Salisbury in ARB expenses swipe
The ARB's arch-antagonist Ian Salisbury has launched another attack on the beleaguered board - this time over the secrecy surrounding members' expenses.
Salisbury hit out at the fact that he is 'completely in the dark' over the levels of in-house expenses, calling for the full disclosure of all money paid by the board to its members.
Speaking at last week's ARB meeting, the Oxford-based architect maintained that there was no reason for the board to act any differently to the House of Commons, where MPs now publish all their expenses and disbursements - including those of their private secretaries.
'All amounts should be disclosed on the public interests register - just like MPs - and board members who get paid more than £10,000 in any one year should have to be recorded in the annual report, ' he said.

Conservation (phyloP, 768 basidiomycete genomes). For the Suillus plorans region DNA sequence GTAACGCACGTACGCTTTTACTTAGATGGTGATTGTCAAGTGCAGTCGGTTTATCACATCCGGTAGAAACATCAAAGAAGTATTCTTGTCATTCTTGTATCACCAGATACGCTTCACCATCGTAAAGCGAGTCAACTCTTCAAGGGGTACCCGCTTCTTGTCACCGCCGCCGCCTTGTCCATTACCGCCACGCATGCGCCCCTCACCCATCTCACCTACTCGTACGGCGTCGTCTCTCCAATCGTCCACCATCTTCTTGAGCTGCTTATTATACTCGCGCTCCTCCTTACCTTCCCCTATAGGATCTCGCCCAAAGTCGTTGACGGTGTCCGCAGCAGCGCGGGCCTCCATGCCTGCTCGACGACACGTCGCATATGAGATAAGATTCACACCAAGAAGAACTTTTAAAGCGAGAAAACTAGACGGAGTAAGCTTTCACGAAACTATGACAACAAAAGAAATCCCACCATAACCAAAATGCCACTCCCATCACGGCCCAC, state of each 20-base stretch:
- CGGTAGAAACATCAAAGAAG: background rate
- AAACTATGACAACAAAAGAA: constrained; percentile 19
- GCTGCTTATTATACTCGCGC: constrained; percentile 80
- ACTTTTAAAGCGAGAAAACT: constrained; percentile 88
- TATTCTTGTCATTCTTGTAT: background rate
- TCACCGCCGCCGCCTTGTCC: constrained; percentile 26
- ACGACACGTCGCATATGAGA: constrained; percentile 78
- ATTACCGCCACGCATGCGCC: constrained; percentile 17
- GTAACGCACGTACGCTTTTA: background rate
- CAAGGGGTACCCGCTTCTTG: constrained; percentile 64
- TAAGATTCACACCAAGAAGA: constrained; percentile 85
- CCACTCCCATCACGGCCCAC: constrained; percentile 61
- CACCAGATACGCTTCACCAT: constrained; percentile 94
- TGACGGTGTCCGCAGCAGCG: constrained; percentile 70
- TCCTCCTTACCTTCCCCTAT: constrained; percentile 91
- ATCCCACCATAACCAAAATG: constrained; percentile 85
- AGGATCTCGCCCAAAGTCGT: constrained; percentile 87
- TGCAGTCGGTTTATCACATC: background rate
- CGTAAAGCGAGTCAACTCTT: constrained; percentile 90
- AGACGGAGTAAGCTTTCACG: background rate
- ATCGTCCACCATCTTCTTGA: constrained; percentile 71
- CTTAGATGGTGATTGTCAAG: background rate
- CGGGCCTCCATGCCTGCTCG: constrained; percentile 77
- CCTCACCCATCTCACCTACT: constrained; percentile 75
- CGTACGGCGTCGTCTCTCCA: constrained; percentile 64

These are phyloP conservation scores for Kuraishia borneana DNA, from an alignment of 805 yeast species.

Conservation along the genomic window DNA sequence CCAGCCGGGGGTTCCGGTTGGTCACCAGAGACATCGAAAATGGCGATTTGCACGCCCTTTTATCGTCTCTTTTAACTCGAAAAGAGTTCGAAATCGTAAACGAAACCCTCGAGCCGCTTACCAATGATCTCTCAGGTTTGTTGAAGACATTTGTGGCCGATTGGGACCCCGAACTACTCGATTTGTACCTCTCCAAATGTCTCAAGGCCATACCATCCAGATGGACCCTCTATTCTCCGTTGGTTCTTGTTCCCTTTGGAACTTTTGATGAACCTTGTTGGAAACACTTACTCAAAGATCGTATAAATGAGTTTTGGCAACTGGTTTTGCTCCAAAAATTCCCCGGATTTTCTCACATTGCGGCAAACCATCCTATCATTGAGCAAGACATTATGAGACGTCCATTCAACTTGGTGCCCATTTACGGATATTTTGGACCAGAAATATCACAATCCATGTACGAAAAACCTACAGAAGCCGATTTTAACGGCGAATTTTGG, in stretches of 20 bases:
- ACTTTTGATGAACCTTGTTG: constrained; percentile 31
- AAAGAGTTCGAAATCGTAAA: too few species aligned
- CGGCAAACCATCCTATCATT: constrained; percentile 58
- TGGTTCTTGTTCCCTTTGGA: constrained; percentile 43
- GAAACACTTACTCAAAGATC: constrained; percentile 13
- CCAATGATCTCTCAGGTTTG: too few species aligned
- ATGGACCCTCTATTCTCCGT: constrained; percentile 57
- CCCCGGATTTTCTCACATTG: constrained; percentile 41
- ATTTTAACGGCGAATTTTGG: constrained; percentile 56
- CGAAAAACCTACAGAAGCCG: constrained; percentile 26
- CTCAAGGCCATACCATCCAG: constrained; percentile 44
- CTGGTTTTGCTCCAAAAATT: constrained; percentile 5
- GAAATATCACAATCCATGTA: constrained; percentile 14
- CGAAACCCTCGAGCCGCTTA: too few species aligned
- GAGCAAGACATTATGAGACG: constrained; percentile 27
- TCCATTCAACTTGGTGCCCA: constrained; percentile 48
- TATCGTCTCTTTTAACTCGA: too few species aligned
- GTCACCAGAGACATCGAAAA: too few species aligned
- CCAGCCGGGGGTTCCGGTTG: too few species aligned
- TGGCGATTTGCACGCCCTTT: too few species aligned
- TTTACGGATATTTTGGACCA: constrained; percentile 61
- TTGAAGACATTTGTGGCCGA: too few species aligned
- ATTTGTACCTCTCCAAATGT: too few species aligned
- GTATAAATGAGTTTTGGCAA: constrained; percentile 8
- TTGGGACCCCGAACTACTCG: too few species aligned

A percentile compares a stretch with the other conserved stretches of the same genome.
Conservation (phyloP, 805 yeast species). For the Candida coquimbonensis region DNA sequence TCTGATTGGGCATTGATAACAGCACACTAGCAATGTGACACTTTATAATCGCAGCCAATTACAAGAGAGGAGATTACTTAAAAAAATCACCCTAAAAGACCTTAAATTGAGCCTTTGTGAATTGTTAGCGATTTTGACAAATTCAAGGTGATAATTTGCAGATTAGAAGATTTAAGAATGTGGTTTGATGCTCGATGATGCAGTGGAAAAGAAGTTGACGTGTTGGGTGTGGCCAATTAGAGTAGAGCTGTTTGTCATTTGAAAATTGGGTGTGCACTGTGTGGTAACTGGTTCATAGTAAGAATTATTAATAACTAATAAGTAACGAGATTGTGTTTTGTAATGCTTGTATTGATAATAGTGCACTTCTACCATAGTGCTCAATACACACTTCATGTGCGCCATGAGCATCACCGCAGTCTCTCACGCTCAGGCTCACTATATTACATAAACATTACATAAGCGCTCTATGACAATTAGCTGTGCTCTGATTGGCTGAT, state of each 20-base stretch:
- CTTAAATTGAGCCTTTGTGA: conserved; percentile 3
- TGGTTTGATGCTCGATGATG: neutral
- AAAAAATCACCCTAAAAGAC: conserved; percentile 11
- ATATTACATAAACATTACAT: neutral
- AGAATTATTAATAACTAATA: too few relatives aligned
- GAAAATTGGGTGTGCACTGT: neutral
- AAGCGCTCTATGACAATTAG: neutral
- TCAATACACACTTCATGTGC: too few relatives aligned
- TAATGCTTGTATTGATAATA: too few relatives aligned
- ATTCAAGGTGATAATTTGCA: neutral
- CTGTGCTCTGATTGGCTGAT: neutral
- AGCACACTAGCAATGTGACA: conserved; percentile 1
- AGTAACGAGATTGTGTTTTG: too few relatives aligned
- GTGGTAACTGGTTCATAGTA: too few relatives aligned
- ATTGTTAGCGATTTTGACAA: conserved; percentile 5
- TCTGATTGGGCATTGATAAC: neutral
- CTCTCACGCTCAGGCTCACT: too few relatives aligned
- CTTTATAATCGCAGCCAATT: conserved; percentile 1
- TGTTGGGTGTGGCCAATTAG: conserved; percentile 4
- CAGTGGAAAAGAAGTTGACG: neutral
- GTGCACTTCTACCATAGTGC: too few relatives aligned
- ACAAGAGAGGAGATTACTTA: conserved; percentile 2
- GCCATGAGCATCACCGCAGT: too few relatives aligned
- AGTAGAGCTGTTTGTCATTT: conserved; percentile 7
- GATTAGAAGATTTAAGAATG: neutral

In response, the honorary treasurer has now referred the issue to the finance and establishment committee.
Commenting after the meeting, Salisbury said: 'I don't know whether board expenses will have to be disclosed under the Freedom of Information Act, but I suspect they will be. It would be much better to do this without the need for anybody to test it. The board should be one step ahead of the freedom of information commissioner.' And Salisbury believes the move would go some way to removing the veil of secrecy seen by many to be hanging over the ARB. 'Architects don't have any option but to pay the retention fee so, at the very least, we should know how that money is being expended on our behalf.
'Expenses have never been accounted for - not even to me as a board member. I can't see any reason why they are kept in confidence other than to save the embarrassment of those who get paid quite a lot of money. What possible damage can it cause? There is nothing contentious in this whatsoever, ' he added.
In response, ARB chief executive Robin Vaughan said: 'I don't think anyone would have any particular objection to this but it will be up to the committee to decide in January. My view is that it would be extra work for someone with no benefit to anyone.'